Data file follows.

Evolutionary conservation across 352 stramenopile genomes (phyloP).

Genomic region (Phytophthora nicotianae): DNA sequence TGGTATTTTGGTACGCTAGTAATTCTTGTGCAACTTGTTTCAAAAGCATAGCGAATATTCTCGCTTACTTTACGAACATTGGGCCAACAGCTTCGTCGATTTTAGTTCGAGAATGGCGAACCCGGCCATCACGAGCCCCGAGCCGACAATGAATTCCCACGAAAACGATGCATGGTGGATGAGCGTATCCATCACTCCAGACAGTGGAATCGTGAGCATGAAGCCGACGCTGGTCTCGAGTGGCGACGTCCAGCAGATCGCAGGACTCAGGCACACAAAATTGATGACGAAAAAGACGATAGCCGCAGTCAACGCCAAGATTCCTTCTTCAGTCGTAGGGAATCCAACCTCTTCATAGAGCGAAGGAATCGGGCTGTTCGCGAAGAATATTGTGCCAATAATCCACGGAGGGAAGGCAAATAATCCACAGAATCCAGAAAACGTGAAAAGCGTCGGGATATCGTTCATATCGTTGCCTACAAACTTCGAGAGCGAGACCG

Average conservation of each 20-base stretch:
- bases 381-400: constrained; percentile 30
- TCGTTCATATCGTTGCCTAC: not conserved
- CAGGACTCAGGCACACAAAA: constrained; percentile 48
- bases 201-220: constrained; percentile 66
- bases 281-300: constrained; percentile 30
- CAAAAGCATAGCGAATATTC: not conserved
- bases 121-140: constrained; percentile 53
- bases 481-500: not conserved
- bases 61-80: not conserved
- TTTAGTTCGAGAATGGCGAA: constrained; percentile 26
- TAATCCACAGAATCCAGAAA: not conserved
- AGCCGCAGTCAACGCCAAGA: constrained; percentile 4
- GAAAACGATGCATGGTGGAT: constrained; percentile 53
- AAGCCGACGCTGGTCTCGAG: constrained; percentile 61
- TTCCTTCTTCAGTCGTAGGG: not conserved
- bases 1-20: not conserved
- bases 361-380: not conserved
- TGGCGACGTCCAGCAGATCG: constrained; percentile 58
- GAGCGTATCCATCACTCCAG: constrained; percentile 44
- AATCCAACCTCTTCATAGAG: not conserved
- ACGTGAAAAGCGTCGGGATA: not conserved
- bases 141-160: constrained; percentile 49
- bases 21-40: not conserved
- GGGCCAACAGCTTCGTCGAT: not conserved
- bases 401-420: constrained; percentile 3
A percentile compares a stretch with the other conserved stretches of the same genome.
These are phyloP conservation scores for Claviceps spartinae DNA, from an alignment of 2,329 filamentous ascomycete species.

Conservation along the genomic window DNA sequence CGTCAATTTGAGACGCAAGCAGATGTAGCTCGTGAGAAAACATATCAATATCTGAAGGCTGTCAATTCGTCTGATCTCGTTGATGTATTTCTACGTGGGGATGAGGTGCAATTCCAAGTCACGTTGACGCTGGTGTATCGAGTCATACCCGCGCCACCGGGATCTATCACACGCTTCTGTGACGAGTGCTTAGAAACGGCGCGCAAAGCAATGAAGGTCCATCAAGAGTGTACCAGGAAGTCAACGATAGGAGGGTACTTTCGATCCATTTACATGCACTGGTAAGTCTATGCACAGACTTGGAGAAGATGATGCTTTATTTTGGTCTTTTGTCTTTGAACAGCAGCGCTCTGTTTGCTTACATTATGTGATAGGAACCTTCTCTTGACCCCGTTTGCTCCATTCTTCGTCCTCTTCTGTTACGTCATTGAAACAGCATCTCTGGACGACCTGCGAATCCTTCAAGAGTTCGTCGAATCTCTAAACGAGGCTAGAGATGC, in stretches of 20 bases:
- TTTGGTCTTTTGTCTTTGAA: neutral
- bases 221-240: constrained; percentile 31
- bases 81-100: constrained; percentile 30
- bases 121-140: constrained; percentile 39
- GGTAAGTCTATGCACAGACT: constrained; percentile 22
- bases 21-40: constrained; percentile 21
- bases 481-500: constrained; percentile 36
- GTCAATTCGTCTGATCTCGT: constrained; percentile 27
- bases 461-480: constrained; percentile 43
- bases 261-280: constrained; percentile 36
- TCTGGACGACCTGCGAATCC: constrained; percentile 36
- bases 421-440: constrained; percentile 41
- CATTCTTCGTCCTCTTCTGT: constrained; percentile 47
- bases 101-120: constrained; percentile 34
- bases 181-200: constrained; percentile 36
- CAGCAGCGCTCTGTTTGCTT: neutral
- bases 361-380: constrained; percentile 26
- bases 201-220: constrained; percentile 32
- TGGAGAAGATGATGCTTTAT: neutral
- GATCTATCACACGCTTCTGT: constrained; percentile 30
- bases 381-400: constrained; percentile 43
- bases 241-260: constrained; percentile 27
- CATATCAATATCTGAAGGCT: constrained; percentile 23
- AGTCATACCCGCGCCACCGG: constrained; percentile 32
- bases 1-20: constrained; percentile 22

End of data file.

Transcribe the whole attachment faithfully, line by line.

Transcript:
Evolutionary conservation across 352 stramenopile genomes (phyloP).

Genomic region (Phytophthora nicotianae): DNA sequence TGGTATTTTGGTACGCTAGTAATTCTTGTGCAACTTGTTTCAAAAGCATAGCGAATATTCTCGCTTACTTTACGAACATTGGGCCAACAGCTTCGTCGATTTTAGTTCGAGAATGGCGAACCCGGCCATCACGAGCCCCGAGCCGACAATGAATTCCCACGAAAACGATGCATGGTGGATGAGCGTATCCATCACTCCAGACAGTGGAATCGTGAGCATGAAGCCGACGCTGGTCTCGAGTGGCGACGTCCAGCAGATCGCAGGACTCAGGCACACAAAATTGATGACGAAAAAGACGATAGCCGCAGTCAACGCCAAGATTCCTTCTTCAGTCGTAGGGAATCCAACCTCTTCATAGAGCGAAGGAATCGGGCTGTTCGCGAAGAATATTGTGCCAATAATCCACGGAGGGAAGGCAAATAATCCACAGAATCCAGAAAACGTGAAAAGCGTCGGGATATCGTTCATATCGTTGCCTACAAACTTCGAGAGCGAGACCG

Average conservation of each 20-base stretch:
- bases 381-400: constrained; percentile 30
- TCGTTCATATCGTTGCCTAC: not conserved
- CAGGACTCAGGCACACAAAA: constrained; percentile 48
- bases 201-220: constrained; percentile 66
- bases 281-300: constrained; percentile 30
- CAAAAGCATAGCGAATATTC: not conserved
- bases 121-140: constrained; percentile 53
- bases 481-500: not conserved
- bases 61-80: not conserved
- TTTAGTTCGAGAATGGCGAA: constrained; percentile 26
- TAATCCACAGAATCCAGAAA: not conserved
- AGCCGCAGTCAACGCCAAGA: constrained; percentile 4
- GAAAACGATGCATGGTGGAT: constrained; percentile 53
- AAGCCGACGCTGGTCTCGAG: constrained; percentile 61
- TTCCTTCTTCAGTCGTAGGG: not conserved
- bases 1-20: not conserved
- bases 361-380: not conserved
- TGGCGACGTCCAGCAGATCG: constrained; percentile 58
- GAGCGTATCCATCACTCCAG: constrained; percentile 44
- AATCCAACCTCTTCATAGAG: not conserved
- ACGTGAAAAGCGTCGGGATA: not conserved
- bases 141-160: constrained; percentile 49
- bases 21-40: not conserved
- GGGCCAACAGCTTCGTCGAT: not conserved
- bases 401-420: constrained; percentile 3
A percentile compares a stretch with the other conserved stretches of the same genome.
These are phyloP conservation scores for Claviceps spartinae DNA, from an alignment of 2,329 filamentous ascomycete species.

Conservation along the genomic window DNA sequence CGTCAATTTGAGACGCAAGCAGATGTAGCTCGTGAGAAAACATATCAATATCTGAAGGCTGTCAATTCGTCTGATCTCGTTGATGTATTTCTACGTGGGGATGAGGTGCAATTCCAAGTCACGTTGACGCTGGTGTATCGAGTCATACCCGCGCCACCGGGATCTATCACACGCTTCTGTGACGAGTGCTTAGAAACGGCGCGCAAAGCAATGAAGGTCCATCAAGAGTGTACCAGGAAGTCAACGATAGGAGGGTACTTTCGATCCATTTACATGCACTGGTAAGTCTATGCACAGACTTGGAGAAGATGATGCTTTATTTTGGTCTTTTGTCTTTGAACAGCAGCGCTCTGTTTGCTTACATTATGTGATAGGAACCTTCTCTTGACCCCGTTTGCTCCATTCTTCGTCCTCTTCTGTTACGTCATTGAAACAGCATCTCTGGACGACCTGCGAATCCTTCAAGAGTTCGTCGAATCTCTAAACGAGGCTAGAGATGC, in stretches of 20 bases:
- TTTGGTCTTTTGTCTTTGAA: neutral
- bases 221-240: constrained; percentile 31
- bases 81-100: constrained; percentile 30
- bases 121-140: constrained; percentile 39
- GGTAAGTCTATGCACAGACT: constrained; percentile 22
- bases 21-40: constrained; percentile 21
- bases 481-500: constrained; percentile 36
- GTCAATTCGTCTGATCTCGT: constrained; percentile 27
- bases 461-480: constrained; percentile 43
- bases 261-280: constrained; percentile 36
- TCTGGACGACCTGCGAATCC: constrained; percentile 36
- bases 421-440: constrained; percentile 41
- CATTCTTCGTCCTCTTCTGT: constrained; percentile 47
- bases 101-120: constrained; percentile 34
- bases 181-200: constrained; percentile 36
- CAGCAGCGCTCTGTTTGCTT: neutral
- bases 361-380: constrained; percentile 26
- bases 201-220: constrained; percentile 32
- TGGAGAAGATGATGCTTTAT: neutral
- GATCTATCACACGCTTCTGT: constrained; percentile 30
- bases 381-400: constrained; percentile 43
- bases 241-260: constrained; percentile 27
- CATATCAATATCTGAAGGCT: constrained; percentile 23
- AGTCATACCCGCGCCACCGG: constrained; percentile 32
- bases 1-20: constrained; percentile 22